LHDI: Take us through a typical log home restoration project.
Tuxbury: There are so many ways to do it. Different manufacturers have their own way, and there are a lot of do-it-yourselfers. I’m going to refer to a system that is very common throughout the United States.
My remedy for many homes is to:
- Duplicate necessary logs for replacement. I do not suggest using an interior groove method. Some of the exteriors of these logs are machine turned, some hand-peeled and some skip-peeled. I hand set each log into place and secure it. To being the process of log replacement, the entire length of the rotted logs must be investigated to see if they support other structural members and how their load can be taken up by bracing during the jacking and removal process.
- Remove the existing finish on the solid logs, trim, eaves and fascia by corncob blasting and hand sanding all log surfaces using grinders, sanding discs or wood chisels.
- Remove existing caulk if present, and apply new caulk on all horizontal and vertical joints as well as all log ends.
- Apply borate wood preservatives for mold, insects and rot control.
- Apply a stain and topcoat according to the manufacturer’s directions.
- Stain the trim and fascia with a slightly darker color, as they usually get water spots and discolor faster. A darker color will last much longer.
I have yet to come across a log home that is beyond repair. From time to time I have come up with creative solutions to problems and find a way of replicating the most intricate log building to recover its structural integrity and revive its natural beauty.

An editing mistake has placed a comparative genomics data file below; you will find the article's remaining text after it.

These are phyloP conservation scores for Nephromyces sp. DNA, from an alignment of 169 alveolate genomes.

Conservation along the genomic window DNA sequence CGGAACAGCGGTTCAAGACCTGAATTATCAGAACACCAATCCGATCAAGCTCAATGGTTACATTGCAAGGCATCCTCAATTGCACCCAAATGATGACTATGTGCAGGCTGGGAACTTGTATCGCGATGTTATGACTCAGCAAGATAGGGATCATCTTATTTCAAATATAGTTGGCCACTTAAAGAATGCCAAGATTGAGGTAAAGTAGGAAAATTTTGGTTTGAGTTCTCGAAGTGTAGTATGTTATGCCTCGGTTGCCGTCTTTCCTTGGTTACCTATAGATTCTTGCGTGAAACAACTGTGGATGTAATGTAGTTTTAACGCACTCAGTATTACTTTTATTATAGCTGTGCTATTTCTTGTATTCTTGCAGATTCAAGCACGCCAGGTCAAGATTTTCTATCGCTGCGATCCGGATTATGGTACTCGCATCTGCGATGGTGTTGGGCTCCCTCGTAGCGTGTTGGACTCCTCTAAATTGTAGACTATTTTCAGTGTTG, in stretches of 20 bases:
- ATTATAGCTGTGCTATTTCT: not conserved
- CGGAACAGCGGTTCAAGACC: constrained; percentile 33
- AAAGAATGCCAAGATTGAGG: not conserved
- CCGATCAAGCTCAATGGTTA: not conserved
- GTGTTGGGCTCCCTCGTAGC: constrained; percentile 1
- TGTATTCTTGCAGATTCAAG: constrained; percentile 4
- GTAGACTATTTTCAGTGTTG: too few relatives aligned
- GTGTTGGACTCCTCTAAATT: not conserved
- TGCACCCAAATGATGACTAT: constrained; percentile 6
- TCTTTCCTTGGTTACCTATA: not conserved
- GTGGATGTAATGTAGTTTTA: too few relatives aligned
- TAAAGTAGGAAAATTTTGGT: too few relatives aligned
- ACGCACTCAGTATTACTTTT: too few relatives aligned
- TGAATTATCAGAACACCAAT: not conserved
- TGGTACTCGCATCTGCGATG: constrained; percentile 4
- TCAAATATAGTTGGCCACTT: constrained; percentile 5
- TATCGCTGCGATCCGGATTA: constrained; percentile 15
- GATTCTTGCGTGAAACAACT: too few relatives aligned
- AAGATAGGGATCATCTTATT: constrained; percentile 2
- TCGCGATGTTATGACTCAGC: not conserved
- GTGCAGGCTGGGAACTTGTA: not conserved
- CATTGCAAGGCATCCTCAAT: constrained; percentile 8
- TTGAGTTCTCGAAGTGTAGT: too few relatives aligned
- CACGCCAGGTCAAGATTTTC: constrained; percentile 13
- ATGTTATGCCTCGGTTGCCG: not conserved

LHDI: What services does American Log Restoration provide?
Tuxbury: In our initial visit, we collect some background information and conduct an inspection of log walls. We’ll compile a report that includes:
The history of the home. We ask questions like: Is this a registered historical building? How old is the home? What’s the ownership history? What is the owner’s future intent – keep or sell?
Log condition. We look for green moss or mold growing on logs and corner. Then we look for discolored areas caused by repeated moisture.
We gently tap each log with a hammer paying particular attention to the upward-facing surfaces in addition to areas below windows and doors and around downspouts. We also closely inspect the first few logs above decks, porches and corners. We look for upward facing log cracks where water could run into the interior and cause damage and identify any gaps that may allow air and water infiltration around corners, doors and windows, and roof lines. We look for sagging logs which could be caused from rotting or overload situations. We check to see if doors are operating correctly. We also look for flat surfaces on the tops of logs which could cause water to puddle up.
Checking the exterior finish. We look for fading – primarily on the sound and west walls – and cracking, peeling or blistering. We look to see if there is mold or mildew underneath the finish, or if there is a different color shade on top of the logs as opposed to underneath it. And we look to see if moisture runs off the surfaces of the logs.
Check the chinking and caulking. First we find out what product is currently on the logs. Then we check the color and look for cracks, tears and lack of adhesion, or fading or hardened caulk.
Inspecting the grounds. First we check for logs touching the ground. Then we look to see if shrubs or trees are too close to the home and check for firewood or furniture that is place too close to the home. Are there water sprinklers reaching the logs, especially when wind conditions are right? That’s something to watch for, and we check for sawdust or holes on or around the logs from insects.
Looking at the roof, gutters and downspouts. We check for proper overhands and look at dormer and chimney flashing.